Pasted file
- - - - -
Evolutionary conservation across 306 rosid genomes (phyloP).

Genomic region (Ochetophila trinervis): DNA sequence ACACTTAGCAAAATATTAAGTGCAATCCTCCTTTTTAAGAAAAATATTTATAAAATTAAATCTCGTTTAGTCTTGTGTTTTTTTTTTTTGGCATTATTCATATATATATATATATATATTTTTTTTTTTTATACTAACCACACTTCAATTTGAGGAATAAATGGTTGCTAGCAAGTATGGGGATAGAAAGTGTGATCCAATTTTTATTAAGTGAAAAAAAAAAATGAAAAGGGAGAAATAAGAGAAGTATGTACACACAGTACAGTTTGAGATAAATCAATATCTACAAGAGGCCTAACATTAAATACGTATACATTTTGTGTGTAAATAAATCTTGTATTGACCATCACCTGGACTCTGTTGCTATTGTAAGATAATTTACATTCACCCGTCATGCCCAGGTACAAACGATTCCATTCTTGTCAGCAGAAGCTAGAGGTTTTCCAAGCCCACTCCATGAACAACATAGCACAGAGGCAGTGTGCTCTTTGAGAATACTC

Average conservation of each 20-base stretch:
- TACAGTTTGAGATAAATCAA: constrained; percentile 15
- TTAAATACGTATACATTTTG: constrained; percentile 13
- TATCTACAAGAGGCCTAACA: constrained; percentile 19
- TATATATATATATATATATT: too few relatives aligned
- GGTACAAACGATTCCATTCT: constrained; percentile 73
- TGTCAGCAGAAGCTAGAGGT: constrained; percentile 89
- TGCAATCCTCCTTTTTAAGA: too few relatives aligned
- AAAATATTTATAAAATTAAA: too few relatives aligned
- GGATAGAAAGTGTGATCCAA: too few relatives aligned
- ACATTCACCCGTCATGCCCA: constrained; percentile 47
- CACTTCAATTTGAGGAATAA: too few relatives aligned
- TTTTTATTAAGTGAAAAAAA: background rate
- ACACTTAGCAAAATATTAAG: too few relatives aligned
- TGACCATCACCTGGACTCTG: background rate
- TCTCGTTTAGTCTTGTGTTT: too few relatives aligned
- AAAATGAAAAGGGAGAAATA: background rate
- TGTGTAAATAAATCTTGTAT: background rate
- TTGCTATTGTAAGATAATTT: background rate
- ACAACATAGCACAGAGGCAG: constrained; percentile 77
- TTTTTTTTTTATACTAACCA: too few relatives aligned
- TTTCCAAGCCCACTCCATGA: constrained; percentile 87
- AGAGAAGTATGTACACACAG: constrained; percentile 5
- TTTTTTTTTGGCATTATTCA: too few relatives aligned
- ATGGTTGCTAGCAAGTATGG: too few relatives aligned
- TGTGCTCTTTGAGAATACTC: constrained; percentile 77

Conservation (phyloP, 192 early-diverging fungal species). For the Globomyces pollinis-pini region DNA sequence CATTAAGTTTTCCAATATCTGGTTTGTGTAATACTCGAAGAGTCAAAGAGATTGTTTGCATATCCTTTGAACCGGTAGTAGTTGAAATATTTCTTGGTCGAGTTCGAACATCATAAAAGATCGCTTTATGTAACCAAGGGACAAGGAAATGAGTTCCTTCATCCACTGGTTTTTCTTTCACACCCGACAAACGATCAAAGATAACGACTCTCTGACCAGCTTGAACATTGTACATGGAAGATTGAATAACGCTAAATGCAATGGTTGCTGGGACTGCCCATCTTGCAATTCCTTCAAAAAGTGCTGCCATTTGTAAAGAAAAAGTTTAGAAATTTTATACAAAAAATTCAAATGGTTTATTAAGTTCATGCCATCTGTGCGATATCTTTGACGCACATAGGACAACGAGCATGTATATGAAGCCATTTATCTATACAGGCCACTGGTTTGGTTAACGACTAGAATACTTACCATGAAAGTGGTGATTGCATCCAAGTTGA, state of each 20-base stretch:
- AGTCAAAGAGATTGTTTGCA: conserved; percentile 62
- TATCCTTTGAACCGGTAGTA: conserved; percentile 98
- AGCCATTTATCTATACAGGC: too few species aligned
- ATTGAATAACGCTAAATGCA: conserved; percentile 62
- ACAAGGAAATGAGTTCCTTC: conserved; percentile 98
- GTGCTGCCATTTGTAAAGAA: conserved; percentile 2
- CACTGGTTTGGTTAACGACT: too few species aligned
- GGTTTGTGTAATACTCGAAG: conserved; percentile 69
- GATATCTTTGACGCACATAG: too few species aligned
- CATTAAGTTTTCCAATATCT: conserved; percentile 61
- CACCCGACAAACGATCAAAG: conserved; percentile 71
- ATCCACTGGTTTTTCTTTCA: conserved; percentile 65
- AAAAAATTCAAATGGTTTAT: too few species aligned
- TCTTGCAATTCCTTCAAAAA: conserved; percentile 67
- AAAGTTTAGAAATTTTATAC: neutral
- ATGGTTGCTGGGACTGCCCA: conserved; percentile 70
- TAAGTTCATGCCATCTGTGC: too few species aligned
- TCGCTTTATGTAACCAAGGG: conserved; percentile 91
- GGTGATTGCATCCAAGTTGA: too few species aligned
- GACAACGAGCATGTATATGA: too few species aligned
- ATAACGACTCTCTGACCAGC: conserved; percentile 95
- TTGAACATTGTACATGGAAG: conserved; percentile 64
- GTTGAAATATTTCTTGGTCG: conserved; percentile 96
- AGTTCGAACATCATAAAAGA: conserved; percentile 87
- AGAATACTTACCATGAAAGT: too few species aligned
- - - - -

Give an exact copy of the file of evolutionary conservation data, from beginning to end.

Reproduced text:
Evolutionary conservation across 306 rosid genomes (phyloP).

Genomic region (Ochetophila trinervis): DNA sequence ACACTTAGCAAAATATTAAGTGCAATCCTCCTTTTTAAGAAAAATATTTATAAAATTAAATCTCGTTTAGTCTTGTGTTTTTTTTTTTTGGCATTATTCATATATATATATATATATATTTTTTTTTTTTATACTAACCACACTTCAATTTGAGGAATAAATGGTTGCTAGCAAGTATGGGGATAGAAAGTGTGATCCAATTTTTATTAAGTGAAAAAAAAAAATGAAAAGGGAGAAATAAGAGAAGTATGTACACACAGTACAGTTTGAGATAAATCAATATCTACAAGAGGCCTAACATTAAATACGTATACATTTTGTGTGTAAATAAATCTTGTATTGACCATCACCTGGACTCTGTTGCTATTGTAAGATAATTTACATTCACCCGTCATGCCCAGGTACAAACGATTCCATTCTTGTCAGCAGAAGCTAGAGGTTTTCCAAGCCCACTCCATGAACAACATAGCACAGAGGCAGTGTGCTCTTTGAGAATACTC

Average conservation of each 20-base stretch:
- TACAGTTTGAGATAAATCAA: constrained; percentile 15
- TTAAATACGTATACATTTTG: constrained; percentile 13
- TATCTACAAGAGGCCTAACA: constrained; percentile 19
- TATATATATATATATATATT: too few relatives aligned
- GGTACAAACGATTCCATTCT: constrained; percentile 73
- TGTCAGCAGAAGCTAGAGGT: constrained; percentile 89
- TGCAATCCTCCTTTTTAAGA: too few relatives aligned
- AAAATATTTATAAAATTAAA: too few relatives aligned
- GGATAGAAAGTGTGATCCAA: too few relatives aligned
- ACATTCACCCGTCATGCCCA: constrained; percentile 47
- CACTTCAATTTGAGGAATAA: too few relatives aligned
- TTTTTATTAAGTGAAAAAAA: background rate
- ACACTTAGCAAAATATTAAG: too few relatives aligned
- TGACCATCACCTGGACTCTG: background rate
- TCTCGTTTAGTCTTGTGTTT: too few relatives aligned
- AAAATGAAAAGGGAGAAATA: background rate
- TGTGTAAATAAATCTTGTAT: background rate
- TTGCTATTGTAAGATAATTT: background rate
- ACAACATAGCACAGAGGCAG: constrained; percentile 77
- TTTTTTTTTTATACTAACCA: too few relatives aligned
- TTTCCAAGCCCACTCCATGA: constrained; percentile 87
- AGAGAAGTATGTACACACAG: constrained; percentile 5
- TTTTTTTTTGGCATTATTCA: too few relatives aligned
- ATGGTTGCTAGCAAGTATGG: too few relatives aligned
- TGTGCTCTTTGAGAATACTC: constrained; percentile 77

Conservation (phyloP, 192 early-diverging fungal species). For the Globomyces pollinis-pini region DNA sequence CATTAAGTTTTCCAATATCTGGTTTGTGTAATACTCGAAGAGTCAAAGAGATTGTTTGCATATCCTTTGAACCGGTAGTAGTTGAAATATTTCTTGGTCGAGTTCGAACATCATAAAAGATCGCTTTATGTAACCAAGGGACAAGGAAATGAGTTCCTTCATCCACTGGTTTTTCTTTCACACCCGACAAACGATCAAAGATAACGACTCTCTGACCAGCTTGAACATTGTACATGGAAGATTGAATAACGCTAAATGCAATGGTTGCTGGGACTGCCCATCTTGCAATTCCTTCAAAAAGTGCTGCCATTTGTAAAGAAAAAGTTTAGAAATTTTATACAAAAAATTCAAATGGTTTATTAAGTTCATGCCATCTGTGCGATATCTTTGACGCACATAGGACAACGAGCATGTATATGAAGCCATTTATCTATACAGGCCACTGGTTTGGTTAACGACTAGAATACTTACCATGAAAGTGGTGATTGCATCCAAGTTGA, state of each 20-base stretch:
- AGTCAAAGAGATTGTTTGCA: conserved; percentile 62
- TATCCTTTGAACCGGTAGTA: conserved; percentile 98
- AGCCATTTATCTATACAGGC: too few species aligned
- ATTGAATAACGCTAAATGCA: conserved; percentile 62
- ACAAGGAAATGAGTTCCTTC: conserved; percentile 98
- GTGCTGCCATTTGTAAAGAA: conserved; percentile 2
- CACTGGTTTGGTTAACGACT: too few species aligned
- GGTTTGTGTAATACTCGAAG: conserved; percentile 69
- GATATCTTTGACGCACATAG: too few species aligned
- CATTAAGTTTTCCAATATCT: conserved; percentile 61
- CACCCGACAAACGATCAAAG: conserved; percentile 71
- ATCCACTGGTTTTTCTTTCA: conserved; percentile 65
- AAAAAATTCAAATGGTTTAT: too few species aligned
- TCTTGCAATTCCTTCAAAAA: conserved; percentile 67
- AAAGTTTAGAAATTTTATAC: neutral
- ATGGTTGCTGGGACTGCCCA: conserved; percentile 70
- TAAGTTCATGCCATCTGTGC: too few species aligned
- TCGCTTTATGTAACCAAGGG: conserved; percentile 91
- GGTGATTGCATCCAAGTTGA: too few species aligned
- GACAACGAGCATGTATATGA: too few species aligned
- ATAACGACTCTCTGACCAGC: conserved; percentile 95
- TTGAACATTGTACATGGAAG: conserved; percentile 64
- GTTGAAATATTTCTTGGTCG: conserved; percentile 96
- AGTTCGAACATCATAAAAGA: conserved; percentile 87
- AGAATACTTACCATGAAAGT: too few species aligned